After the shock caused by the Brexit vote in June, we have considered the possible consequences for intellectual property, taking into account numerous opinions that were given over the last two months.
On 23 June 2016, the electors of the United Kingdom of Great Britain and Northern Ireland were 51,89% to vote to leave the European Union (EU) in the context of the referendum commonly called Brexit.
It is important to understand that the Brexit has no legal consequence for now and that the United Kingdom is still a member State of the EU. Indeed, article 50 of the treaty on European Union (TEU) provides for a withdrawal mechanism in several steps:
The 2-year period may be extended if the European council unanimously decides so.
The referendum of 23 June 2016 does not amount to a notification to the European council so the procedure of article 50 has not started yet. The United Kingdom is under no legal obligation to meet a deadline and it seems that the government will not proceed with the notification to the European council before 2017 the soonest. At this stage, the Brexit is therefore only political.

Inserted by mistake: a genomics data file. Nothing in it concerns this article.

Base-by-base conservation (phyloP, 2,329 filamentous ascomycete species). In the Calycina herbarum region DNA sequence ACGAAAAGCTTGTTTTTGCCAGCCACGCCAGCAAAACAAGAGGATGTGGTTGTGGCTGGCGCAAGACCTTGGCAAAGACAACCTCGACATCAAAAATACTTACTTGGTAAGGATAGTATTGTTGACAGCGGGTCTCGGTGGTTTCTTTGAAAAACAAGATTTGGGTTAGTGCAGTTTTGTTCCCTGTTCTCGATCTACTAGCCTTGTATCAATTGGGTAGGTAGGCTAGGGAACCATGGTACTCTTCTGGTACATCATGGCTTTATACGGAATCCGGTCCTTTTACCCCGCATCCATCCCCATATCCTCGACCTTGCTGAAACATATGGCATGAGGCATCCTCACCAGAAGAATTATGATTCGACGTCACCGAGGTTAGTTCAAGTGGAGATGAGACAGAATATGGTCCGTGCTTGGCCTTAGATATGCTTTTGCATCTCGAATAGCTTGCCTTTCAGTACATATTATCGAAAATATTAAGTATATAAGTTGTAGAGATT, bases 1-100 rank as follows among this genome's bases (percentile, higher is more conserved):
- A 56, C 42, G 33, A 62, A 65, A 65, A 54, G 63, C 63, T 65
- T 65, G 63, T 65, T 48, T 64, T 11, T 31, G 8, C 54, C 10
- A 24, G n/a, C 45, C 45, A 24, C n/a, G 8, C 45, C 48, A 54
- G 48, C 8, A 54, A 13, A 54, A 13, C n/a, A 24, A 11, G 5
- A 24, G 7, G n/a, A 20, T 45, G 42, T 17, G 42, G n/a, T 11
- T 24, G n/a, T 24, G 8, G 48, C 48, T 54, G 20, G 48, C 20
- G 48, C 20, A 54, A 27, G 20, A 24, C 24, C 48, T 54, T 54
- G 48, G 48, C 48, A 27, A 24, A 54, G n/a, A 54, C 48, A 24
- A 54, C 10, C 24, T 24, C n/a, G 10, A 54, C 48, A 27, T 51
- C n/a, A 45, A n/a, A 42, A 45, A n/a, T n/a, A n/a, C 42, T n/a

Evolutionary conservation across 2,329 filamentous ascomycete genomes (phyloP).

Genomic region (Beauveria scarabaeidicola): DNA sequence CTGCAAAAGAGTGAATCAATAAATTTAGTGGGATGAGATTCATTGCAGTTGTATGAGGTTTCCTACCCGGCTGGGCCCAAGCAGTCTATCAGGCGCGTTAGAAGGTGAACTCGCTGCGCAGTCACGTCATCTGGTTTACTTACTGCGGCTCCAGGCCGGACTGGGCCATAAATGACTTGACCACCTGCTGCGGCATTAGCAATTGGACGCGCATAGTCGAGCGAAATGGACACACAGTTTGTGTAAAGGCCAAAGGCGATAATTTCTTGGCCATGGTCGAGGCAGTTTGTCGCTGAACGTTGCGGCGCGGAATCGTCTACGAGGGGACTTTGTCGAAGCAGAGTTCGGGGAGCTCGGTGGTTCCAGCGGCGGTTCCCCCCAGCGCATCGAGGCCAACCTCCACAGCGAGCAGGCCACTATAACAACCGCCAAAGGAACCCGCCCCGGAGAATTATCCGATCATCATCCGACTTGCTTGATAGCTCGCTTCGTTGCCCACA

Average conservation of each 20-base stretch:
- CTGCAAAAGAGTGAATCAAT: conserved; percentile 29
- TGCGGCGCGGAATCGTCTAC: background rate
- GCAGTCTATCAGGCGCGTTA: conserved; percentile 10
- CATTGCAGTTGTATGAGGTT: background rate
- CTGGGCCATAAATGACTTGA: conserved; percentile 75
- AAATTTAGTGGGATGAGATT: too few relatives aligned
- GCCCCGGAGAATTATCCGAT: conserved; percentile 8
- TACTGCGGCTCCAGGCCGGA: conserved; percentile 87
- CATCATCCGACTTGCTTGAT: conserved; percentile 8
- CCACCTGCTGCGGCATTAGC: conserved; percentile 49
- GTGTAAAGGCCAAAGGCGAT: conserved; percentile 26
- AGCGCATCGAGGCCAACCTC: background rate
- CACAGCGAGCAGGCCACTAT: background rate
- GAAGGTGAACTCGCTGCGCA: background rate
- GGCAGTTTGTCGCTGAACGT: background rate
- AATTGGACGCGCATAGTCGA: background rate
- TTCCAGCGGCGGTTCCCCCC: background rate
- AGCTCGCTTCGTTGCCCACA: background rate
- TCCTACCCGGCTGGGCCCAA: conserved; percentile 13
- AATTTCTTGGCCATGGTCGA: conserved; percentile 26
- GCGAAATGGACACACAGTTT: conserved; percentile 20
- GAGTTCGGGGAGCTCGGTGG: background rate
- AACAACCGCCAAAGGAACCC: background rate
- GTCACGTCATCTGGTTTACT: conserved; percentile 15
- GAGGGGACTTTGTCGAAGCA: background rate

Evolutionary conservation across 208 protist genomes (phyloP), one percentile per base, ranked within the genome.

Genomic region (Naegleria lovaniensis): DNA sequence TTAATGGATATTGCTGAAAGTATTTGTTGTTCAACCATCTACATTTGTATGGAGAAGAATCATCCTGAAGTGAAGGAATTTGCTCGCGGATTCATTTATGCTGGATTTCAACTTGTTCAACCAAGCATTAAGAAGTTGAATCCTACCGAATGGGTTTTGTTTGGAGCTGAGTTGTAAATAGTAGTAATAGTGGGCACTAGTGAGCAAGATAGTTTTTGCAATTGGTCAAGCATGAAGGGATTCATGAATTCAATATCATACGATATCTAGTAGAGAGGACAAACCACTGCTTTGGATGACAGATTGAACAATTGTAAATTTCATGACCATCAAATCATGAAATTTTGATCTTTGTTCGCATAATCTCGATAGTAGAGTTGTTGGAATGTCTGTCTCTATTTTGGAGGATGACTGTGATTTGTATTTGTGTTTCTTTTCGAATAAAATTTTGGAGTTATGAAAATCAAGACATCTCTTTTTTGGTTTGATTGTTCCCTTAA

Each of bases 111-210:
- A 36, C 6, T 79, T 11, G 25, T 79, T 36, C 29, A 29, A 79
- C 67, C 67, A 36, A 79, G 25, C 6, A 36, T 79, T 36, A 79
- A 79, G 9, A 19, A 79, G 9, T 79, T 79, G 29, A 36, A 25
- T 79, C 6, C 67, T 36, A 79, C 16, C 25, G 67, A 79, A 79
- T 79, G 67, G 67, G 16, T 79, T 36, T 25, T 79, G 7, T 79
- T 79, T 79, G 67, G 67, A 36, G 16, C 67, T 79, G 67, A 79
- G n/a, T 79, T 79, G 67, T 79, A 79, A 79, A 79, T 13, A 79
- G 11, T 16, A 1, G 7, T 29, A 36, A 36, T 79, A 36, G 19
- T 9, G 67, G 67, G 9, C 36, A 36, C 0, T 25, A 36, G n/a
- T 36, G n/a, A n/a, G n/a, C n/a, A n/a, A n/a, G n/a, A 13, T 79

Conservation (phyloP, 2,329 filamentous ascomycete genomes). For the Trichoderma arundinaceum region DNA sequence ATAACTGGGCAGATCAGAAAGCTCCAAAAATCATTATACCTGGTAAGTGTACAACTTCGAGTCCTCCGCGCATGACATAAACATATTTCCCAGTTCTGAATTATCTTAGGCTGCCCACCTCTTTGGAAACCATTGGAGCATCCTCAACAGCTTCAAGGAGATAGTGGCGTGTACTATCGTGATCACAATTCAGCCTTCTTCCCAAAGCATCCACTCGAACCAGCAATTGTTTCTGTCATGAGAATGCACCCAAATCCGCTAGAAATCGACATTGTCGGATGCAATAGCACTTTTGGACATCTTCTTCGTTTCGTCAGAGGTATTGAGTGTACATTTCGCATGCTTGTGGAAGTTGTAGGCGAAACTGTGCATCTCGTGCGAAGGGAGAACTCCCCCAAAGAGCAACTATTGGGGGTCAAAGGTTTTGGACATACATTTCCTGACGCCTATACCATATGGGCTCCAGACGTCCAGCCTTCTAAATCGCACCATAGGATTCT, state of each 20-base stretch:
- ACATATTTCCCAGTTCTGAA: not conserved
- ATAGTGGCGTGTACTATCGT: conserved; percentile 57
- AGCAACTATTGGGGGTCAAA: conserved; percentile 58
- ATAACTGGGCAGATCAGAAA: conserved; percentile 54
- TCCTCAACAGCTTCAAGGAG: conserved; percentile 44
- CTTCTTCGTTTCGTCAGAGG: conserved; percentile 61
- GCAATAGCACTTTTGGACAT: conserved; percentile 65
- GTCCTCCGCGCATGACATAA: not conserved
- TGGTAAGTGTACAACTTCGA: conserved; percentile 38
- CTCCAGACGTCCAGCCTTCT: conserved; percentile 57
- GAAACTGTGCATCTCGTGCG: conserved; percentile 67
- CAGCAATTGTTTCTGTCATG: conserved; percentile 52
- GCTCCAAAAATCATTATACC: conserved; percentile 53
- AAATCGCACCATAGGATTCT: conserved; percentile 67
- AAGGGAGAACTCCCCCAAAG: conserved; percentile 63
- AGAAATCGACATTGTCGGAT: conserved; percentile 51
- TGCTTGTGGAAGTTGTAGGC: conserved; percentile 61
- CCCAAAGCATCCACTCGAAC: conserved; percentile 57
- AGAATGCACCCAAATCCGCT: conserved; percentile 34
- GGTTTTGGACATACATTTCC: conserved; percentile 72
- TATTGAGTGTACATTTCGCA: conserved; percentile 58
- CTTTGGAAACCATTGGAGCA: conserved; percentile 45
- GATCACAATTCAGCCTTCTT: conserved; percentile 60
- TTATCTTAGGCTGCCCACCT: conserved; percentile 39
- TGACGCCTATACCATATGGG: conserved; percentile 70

That being said, the Brexit does create many uncertainties. In this newsletter, we analyze in detail the potential consequences on the IP protection system in Europe, especially within the EU.
1/ No consequence on the “classical” European patent currently in force
The classical European patent is granted by the European Patent office following the European Patent Convention (EPC). It is not a single right having validity on the whole territory of the EU (which differs with the future unitary patent) but several national rights stemming from a single granting procedure. As the EPC is independent from EU institutions, Brexit will have no consequence on the granting procedure of European patents or on the validation of a European patent in the United Kingdom. Therefore:
2/ Medium term consequences for protection of EU trademarks and designs
EU trademarks (formerly community trademarks) and EU designs & models are unitary intellectual property rights having effect in all the 28 member States of the EU.
In the short term, there will be no change because the withdrawal of the United Kingdom will require some time. However, in the medium term, the withdrawal of the UK from the EU could have important consequences for rights holders, however undetermined for now, and rights holders should remain cautious and anticipate steps that may be necessary to secure their portfolio.
Once the United Kingdom will have left the EU, rights holders wishing to hold on a protection including the UK will have to simultaneously apply for a unitary right (covering the 27 member States) and for a British national right by the UKIPO (or for an international trademark application or for a subsequent designation by WIPO).